4th congressional district U.S. House candidates Sean Bielat (Republican) and Joseph Kennedy III debated at Wellesley College Monday night in what was a relatively civil forum compared to some of the debates seen in recent weeks among those running for higher office. The candidates regularly referred to each other by first names (and none of that Joe Biden “my friend” business), though tried to be very clear with the full house at Alumnae Hall how they differed from one another.
The only really testy moment came when audience member Roy Switzler, the Wellesley realtor and former state rep, asked Kennedy if his campaign was a joke, harkening back to a question asked of Ted Kennedy during a debate some 50 years ago regarding the benefits of having his famous family name. Switzler was booed by many in the audience and the town official who happened to be sitting next to me muttered “that’s awful.”
Kennedy responded that he was proud of his record of public service (Peace Corps, public defender) and of the campaign he has run. Bielat quickly defended Kennedy’s right to run, though then used the opening as an opportunity to take a few shots at the Kennedy’s wealth and his rival’s comparative inexperience. Kennedy followed up with his best line of the night, noting that “We’re both in our 30s, let’s not pretend we’re not,” suggesting neither candidate should oversell their experience (Bielat took a page from Mitt Romney’s book in referencing his own experience in the business world as potentially being valuable in helping to work in Washington to spur job growth and took a page from Scott Brown’s book in referencing his military experience).
The debate, well moderated by League of Women Voters’ Jo-Ann Berry, saw Bielat as more of the aggressor during the debate, with Kennedy coming off as the more compassionate of the two candidates. Bielat emphasized the need to cut taxes, slash wasteful spending (he targeted DoD bureaucracy as one area ripe for cuts) and spur growth, though distanced himself somewhat from Republican VP candidate Paul Ryan’s economic plan, which Kennedy brought up numerous times to try to paint Bielat as being out to gut Medicare and Medicaid. Kennedy focused on job growth and education, and said he would be very willing to work with politicians across the aisle. Bielat warned early on in the debate that Kennedy would inevitably bring up the Ryan plan as a “scare tactic.”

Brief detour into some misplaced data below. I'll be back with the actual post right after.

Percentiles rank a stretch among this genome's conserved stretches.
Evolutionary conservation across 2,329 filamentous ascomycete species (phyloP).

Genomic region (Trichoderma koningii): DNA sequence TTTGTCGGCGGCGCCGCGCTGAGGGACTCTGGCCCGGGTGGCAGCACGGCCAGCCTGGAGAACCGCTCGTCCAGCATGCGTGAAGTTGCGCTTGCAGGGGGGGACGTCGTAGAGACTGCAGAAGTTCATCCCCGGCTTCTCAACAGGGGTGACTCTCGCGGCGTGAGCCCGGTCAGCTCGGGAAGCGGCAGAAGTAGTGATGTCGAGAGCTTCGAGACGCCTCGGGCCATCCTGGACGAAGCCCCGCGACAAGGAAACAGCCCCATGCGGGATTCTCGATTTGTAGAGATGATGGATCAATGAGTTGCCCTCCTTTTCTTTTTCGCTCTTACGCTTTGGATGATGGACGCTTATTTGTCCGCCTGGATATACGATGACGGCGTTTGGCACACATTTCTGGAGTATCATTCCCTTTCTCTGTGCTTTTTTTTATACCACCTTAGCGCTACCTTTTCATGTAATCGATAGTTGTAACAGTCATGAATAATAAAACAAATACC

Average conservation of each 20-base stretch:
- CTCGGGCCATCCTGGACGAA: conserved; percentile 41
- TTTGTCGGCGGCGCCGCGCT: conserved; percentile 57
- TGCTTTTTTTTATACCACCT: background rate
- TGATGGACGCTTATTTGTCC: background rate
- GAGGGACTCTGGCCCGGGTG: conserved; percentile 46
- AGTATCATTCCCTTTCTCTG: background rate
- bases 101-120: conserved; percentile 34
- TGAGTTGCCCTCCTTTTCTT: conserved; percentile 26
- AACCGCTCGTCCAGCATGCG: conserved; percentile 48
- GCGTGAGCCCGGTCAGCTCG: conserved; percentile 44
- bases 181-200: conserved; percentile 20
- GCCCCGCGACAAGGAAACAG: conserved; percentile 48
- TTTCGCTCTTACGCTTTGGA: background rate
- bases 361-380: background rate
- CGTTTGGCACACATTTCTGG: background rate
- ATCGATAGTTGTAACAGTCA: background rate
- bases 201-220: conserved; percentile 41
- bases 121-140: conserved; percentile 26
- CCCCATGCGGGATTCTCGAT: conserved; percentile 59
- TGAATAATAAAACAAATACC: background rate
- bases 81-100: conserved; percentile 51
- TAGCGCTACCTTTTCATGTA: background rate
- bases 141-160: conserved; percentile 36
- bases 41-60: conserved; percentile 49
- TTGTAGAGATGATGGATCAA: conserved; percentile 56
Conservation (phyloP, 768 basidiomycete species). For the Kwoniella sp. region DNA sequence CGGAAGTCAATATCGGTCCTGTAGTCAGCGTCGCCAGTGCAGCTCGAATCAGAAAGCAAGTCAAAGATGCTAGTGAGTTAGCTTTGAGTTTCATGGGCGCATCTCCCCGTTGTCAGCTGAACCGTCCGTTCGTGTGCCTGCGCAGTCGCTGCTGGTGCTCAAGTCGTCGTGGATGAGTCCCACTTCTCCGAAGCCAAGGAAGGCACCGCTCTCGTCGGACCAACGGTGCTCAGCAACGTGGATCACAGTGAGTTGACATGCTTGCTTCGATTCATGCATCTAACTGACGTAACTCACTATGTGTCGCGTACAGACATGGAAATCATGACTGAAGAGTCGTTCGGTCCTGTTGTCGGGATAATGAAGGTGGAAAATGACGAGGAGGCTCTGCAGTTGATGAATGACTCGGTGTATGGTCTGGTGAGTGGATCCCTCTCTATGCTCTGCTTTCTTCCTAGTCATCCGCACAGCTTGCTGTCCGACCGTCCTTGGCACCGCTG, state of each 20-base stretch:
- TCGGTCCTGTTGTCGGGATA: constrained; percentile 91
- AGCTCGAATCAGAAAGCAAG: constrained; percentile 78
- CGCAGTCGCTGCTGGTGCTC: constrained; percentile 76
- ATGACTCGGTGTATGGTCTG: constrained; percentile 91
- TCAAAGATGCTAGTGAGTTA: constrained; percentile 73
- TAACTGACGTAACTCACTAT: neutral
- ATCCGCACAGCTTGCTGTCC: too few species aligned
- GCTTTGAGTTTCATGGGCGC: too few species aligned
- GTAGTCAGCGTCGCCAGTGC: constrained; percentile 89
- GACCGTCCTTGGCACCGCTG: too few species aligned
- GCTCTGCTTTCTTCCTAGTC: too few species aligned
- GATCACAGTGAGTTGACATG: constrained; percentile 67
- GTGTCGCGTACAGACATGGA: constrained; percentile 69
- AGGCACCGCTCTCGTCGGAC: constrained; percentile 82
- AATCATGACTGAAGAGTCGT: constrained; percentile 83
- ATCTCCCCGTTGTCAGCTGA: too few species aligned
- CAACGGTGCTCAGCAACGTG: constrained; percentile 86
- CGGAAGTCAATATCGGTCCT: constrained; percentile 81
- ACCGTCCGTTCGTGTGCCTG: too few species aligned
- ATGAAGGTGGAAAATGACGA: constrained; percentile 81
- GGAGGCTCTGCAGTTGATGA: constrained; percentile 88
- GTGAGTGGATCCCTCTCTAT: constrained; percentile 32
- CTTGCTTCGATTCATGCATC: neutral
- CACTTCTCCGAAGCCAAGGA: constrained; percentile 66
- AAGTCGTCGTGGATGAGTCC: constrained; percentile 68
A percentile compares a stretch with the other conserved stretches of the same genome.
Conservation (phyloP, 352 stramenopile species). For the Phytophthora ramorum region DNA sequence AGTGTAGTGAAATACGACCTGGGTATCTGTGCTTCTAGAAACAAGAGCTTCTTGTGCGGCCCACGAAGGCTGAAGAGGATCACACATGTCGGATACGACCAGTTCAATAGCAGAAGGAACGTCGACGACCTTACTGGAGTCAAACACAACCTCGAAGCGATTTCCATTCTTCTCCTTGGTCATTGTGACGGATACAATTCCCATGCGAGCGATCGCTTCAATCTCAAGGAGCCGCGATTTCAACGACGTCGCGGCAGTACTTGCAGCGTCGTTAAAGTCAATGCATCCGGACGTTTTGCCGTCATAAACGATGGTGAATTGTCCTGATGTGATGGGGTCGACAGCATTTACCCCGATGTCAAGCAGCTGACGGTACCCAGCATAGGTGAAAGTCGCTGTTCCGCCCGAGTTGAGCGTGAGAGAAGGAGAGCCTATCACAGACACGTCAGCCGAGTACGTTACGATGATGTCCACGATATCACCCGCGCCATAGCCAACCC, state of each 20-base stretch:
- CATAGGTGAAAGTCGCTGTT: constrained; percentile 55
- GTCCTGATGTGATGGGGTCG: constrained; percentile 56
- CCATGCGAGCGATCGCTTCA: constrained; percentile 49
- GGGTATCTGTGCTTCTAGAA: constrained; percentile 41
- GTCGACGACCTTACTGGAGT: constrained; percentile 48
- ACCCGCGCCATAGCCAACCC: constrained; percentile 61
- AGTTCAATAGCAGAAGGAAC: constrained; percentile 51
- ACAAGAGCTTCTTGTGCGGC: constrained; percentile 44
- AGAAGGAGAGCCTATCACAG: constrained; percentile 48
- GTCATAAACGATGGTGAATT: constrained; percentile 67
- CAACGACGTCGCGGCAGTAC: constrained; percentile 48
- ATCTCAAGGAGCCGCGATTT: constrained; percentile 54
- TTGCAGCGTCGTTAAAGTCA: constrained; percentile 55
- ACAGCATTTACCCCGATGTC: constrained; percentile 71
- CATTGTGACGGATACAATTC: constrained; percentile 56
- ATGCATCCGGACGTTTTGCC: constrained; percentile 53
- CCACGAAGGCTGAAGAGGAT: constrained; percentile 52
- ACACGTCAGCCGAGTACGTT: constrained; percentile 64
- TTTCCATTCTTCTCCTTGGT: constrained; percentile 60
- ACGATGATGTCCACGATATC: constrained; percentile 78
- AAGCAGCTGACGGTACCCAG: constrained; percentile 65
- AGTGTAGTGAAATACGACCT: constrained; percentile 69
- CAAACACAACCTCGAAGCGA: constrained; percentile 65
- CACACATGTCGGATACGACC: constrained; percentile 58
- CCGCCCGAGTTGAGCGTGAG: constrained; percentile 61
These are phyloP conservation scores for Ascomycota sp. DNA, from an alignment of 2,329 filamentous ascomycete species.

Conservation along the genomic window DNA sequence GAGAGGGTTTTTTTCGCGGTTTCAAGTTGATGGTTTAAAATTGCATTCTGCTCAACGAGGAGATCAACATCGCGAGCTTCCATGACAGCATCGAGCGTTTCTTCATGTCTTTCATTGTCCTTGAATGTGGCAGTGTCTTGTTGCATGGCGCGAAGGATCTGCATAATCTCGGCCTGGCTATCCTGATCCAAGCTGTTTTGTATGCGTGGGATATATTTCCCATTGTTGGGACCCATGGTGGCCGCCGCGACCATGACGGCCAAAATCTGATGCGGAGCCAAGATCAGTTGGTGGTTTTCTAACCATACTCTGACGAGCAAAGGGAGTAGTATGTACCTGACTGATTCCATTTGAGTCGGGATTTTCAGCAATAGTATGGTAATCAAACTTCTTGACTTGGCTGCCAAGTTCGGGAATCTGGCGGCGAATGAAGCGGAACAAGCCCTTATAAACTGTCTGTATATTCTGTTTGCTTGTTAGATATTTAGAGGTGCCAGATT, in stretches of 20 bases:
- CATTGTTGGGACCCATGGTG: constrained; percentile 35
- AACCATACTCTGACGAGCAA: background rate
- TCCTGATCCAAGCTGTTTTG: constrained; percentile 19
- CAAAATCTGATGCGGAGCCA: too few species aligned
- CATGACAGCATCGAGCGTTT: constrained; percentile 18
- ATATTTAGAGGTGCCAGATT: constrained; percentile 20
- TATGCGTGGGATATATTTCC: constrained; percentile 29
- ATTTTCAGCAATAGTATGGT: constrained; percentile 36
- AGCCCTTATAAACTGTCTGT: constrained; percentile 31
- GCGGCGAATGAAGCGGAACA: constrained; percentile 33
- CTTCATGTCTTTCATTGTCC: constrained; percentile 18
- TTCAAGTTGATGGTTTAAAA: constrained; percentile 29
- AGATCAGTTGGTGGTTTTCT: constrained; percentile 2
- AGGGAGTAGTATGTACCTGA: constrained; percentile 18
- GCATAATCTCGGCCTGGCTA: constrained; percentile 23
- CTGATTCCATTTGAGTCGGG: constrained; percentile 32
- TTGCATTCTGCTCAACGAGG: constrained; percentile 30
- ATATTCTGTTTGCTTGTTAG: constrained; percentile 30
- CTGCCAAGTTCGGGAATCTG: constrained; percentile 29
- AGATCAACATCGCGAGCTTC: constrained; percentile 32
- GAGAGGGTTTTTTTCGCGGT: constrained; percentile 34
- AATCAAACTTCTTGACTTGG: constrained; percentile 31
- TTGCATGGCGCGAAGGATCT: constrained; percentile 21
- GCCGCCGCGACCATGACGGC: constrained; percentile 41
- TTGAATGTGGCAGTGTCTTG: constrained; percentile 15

Neither candidate put forth any particularly innovative proposals of their own during the debate.
A question about supporting a women’s reproductive rights elicited murmurs of approval from the crowd. Bielat stated clearly he is pro-life, but said women’s issues are much broader than simply reproductive issues. Kennedy vowed to be a strong supporter of women’s reproductive rights and warned that Bielat “thinks Roe v. Wade should be repealed and left to the states.”
The candidates did agree on a smattering of topics, including the need to keep more foreign-born, highly skilled people in the country after they are educated here and to be smart about how to regulate clean air and water, not putting too much financial burden on businesses. They both pointed to the need to give small businesses a better chance to succeed, and hire, though differed on how to make that happen, with Kennedy backing more government programs and Bielat pushing to put “more of their own money” into the hands of businesses through tax cuts and to present them with a clearer picture of employee healthcare costs than the Affordable Care Act allows for. “It’s about predictability,” Bielat said.
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